Over the course of a marathon seven posts, I wrote about the Rev William Allen Fisher, revered by his kin and congregation as the energetic and saintly saviour of hundreds of famished souls during the Great Hunger, and reviled by his Catholic clerical counterparts as one of the worst examples of a Protestant Clergyman who bought conversions with food and employment. Balanced precariously on the fence of fairness, I concluded that he was both a Saint and a Souper, conflating, as he did, the imperative to feed the body with his mission to save souls.

Paul Farmiloe’s lovely sketch of Fisher’s church, Teampall na mBocht in Toormore

It is difficult to overstate, from this remove, how normal his kind of evangelical Protestantism was for the time in which he lived and worked. Ultimately, though, he was on the losing end of history. Not only did the Protestant Crusade, of which he was an enthusiastic proponent, fail to convert broad masses of ‘Papists’ but the burgeoning social and economic power of the Catholic Church ensured that those individuals who had converted to the Church of Ireland felt the full might of episcopal condemnation. Indeed, to be accused of being a Souper remains to this day one of the worst insults that can be said to an Irish person.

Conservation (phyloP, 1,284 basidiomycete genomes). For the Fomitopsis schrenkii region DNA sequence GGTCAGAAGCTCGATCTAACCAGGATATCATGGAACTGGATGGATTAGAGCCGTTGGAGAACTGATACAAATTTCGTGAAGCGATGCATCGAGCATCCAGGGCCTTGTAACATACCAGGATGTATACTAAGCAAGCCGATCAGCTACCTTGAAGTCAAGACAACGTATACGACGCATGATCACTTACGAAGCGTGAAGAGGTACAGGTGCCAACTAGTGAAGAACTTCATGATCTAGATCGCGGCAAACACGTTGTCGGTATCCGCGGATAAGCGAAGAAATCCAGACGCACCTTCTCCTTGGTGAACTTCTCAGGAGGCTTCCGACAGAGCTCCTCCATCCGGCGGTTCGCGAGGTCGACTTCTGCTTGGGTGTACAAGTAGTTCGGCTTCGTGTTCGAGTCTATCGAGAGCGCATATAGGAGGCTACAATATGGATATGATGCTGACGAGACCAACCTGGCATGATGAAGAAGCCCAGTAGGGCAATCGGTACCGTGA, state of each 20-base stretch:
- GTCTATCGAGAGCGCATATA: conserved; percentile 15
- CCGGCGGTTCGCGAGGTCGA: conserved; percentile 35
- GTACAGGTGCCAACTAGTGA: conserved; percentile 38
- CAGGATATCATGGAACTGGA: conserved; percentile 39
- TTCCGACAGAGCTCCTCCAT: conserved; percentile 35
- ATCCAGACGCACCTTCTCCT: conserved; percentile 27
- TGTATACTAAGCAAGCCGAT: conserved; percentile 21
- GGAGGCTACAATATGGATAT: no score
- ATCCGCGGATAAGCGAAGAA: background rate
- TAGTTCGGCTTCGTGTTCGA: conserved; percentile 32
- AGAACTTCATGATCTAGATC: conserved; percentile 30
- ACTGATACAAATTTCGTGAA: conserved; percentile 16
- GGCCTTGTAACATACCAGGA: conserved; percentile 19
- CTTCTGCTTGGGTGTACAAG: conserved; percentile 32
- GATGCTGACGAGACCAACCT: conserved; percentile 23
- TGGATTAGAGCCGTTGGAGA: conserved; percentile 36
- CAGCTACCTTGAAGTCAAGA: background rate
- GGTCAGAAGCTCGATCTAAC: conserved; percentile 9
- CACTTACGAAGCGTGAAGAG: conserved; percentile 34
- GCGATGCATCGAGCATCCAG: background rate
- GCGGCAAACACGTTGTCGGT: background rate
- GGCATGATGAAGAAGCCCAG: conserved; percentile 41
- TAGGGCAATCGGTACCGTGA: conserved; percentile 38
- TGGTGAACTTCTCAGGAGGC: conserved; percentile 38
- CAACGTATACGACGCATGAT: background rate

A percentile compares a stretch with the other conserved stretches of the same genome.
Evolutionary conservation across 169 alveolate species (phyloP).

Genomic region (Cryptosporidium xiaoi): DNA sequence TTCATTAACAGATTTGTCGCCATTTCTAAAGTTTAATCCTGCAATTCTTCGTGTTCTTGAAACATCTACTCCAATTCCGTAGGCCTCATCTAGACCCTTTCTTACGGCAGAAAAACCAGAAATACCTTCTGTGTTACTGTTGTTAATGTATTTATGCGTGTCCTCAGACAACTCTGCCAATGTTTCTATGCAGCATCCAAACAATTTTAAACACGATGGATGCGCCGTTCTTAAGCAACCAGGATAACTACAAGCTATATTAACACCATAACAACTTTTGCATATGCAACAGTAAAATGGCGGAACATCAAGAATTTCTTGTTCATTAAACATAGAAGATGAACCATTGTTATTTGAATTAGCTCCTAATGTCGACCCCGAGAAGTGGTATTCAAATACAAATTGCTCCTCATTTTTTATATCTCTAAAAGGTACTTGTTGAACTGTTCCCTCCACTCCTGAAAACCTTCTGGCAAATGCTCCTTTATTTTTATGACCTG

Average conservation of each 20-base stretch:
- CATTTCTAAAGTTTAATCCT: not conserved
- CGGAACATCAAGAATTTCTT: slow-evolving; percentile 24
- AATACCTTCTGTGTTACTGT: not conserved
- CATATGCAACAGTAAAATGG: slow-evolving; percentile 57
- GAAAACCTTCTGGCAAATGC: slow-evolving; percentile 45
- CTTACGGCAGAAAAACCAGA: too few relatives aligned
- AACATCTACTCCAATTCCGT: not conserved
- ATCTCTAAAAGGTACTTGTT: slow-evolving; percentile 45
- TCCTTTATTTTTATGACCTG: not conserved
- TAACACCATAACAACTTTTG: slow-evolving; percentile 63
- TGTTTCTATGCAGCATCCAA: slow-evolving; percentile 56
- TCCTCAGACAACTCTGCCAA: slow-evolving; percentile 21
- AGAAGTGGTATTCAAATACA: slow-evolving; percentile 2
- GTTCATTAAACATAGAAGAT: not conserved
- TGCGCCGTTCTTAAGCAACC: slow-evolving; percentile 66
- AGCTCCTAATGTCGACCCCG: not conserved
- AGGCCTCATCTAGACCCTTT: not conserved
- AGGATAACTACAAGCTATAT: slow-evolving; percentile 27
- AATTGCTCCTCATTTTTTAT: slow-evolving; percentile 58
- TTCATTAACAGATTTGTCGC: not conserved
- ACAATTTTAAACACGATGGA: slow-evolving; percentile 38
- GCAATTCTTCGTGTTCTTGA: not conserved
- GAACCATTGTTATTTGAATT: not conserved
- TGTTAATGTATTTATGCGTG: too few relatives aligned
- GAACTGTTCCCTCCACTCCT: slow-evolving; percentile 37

In this church-dominated narrative, which all of us were fed in school in the 50s and 60s (betraying my age there – and I am in that blurry photo above), there was no room for allowing that a conversion to the Church of Ireland could possibly be through genuine conviction or a change of heart. No, such conversions – or perversions as they were labelled at the time – came as a result of taking advantage of people driven mad with hunger. Knowing as we did that Catholicism was the one true faith, how could we accept that anyone in their right mind could abandon it? It’s always been interesting to me, by the way, that at the same time as we were taught to excoriate those who converted away from their own faith, we were happily offering up our pennies to fill the collection boxes that every school had for Ireland’s extensive Missions Programs, in which Irish priests and nuns (including members of my own family) spread out across the world with the intent of wresting souls away from other religions.